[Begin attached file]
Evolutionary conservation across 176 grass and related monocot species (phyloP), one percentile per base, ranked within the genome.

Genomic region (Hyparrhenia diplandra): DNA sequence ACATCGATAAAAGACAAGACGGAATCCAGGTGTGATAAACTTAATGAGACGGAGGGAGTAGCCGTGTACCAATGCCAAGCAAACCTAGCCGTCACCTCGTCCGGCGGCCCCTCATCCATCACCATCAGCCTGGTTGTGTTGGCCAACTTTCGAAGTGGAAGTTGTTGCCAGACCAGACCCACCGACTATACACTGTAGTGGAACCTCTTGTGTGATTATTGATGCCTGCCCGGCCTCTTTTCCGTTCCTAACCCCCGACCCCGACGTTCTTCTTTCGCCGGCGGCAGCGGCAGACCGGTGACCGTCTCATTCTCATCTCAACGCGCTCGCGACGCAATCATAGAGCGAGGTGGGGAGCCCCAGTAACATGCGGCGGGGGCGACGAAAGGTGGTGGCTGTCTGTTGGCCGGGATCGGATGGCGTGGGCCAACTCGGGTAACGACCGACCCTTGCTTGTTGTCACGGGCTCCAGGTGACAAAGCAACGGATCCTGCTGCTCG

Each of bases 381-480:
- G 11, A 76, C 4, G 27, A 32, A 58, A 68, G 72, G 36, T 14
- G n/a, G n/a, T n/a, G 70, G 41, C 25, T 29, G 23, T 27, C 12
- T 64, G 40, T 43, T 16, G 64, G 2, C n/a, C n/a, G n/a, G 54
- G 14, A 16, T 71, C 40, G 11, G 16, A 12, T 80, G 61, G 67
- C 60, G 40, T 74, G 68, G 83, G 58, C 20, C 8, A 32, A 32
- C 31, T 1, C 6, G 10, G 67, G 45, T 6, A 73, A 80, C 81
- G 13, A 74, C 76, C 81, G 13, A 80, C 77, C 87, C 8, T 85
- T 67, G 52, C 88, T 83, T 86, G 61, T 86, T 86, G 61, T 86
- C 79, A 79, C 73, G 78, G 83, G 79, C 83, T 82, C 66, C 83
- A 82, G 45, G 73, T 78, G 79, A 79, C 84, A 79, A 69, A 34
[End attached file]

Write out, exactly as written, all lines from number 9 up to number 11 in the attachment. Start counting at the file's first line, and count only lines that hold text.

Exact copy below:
- C 31, T 1, C 6, G 10, G 67, G 45, T 6, A 73, A 80, C 81
- G 13, A 74, C 76, C 81, G 13, A 80, C 77, C 87, C 8, T 85
- T 67, G 52, C 88, T 83, T 86, G 61, T 86, T 86, G 61, T 86